In Defense of the Chick Flick

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Sony

Every single one of us who has been a “Woman in Film” for more than five minutes is sick of the phrase “Women in Film.” This is particularly true of those of us who have been in the business for—let’s just say—more than five minutes. We, in various groupings, have been interviewed, empanelled, moderated, headlined, icon-ized, vilified, statisticized, and photographed—without and with glasses, and with various sizes of cell phones.

This year was a good year for us all. Some even dubbed it “The Year of the Woman”! The chick flick returned to the marketplace with thunderous approval from all female quadrants. Usually, it’s young boys who engine the business, because they see the most movies—so the big franchise movies which drive the business, the Transformers and Batmans take up most of the cash and energy. But this year, the upper female quadrant (ages 24 and up) flocked to see movies like Julie and Julia ($130 million gross), and It’s Complicated ($215 million), while the lower female quadrant, (ages 12 to 24), turned out for Valentine’s Day ($215 million), The Ugly Truth ($200 million), He’s Just Not that Into You ($180 million), and Dear John ($80 million)—not to mention the phenomenon, Twilight in the new crossover genre, romantic-horror. With box office numbers like these, the industry could be making movies starring and written by women for years to come.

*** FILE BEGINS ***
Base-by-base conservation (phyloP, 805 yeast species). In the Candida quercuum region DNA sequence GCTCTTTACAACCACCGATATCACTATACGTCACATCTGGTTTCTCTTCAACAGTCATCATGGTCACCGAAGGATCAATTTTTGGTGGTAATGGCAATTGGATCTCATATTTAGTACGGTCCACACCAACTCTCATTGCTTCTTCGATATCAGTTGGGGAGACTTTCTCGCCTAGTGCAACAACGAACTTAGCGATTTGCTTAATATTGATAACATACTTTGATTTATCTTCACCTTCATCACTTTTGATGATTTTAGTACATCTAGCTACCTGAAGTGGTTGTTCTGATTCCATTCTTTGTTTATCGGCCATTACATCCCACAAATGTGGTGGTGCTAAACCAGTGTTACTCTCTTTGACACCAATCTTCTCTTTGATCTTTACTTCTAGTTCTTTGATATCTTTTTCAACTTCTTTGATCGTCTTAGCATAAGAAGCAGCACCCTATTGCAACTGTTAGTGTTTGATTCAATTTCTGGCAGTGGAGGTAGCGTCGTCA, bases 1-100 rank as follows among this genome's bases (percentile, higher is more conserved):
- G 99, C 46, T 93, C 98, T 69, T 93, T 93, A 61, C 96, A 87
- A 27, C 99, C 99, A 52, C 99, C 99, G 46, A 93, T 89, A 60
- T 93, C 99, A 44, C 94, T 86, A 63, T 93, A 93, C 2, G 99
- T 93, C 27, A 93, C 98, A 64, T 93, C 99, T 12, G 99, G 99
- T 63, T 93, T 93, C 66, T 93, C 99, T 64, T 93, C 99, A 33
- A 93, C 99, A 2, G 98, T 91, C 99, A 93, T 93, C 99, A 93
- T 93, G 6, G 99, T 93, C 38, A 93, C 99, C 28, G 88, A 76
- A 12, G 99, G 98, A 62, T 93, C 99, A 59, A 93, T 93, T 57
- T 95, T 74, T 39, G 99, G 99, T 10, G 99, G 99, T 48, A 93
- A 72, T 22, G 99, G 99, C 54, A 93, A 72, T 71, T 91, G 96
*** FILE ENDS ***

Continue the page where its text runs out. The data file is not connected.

And then came the capper: Kathryn Bigelow’s triumphant win at the Oscars for Best Director, the first for a woman in its 82-year history. Even though Kathryn famously doesn’t self-identify as a gender-based director, and her work has been decidedly action based (or, as one female critic put it, “masterly”), every woman and girl I know was rooting for her as a role model. We all knew what this meant, as you could hear in the exclamation of the presenter, Barbra Streisand, who called out, upon her win, “The time has come!” Streisand endured brutal sexism in her early efforts at breaking the directing glass ceiling, even though at the time she was one of the biggest stars in the world.

But surprisingly, Kathryn’s win set off a torrent of sniping among the chattering class of women critics. Instead of celebrating this year’s impressive box office numbers, and our all-too-few female directors (and even fewer writer-directors), it served as a launching pad for attacks on the romantic comedy.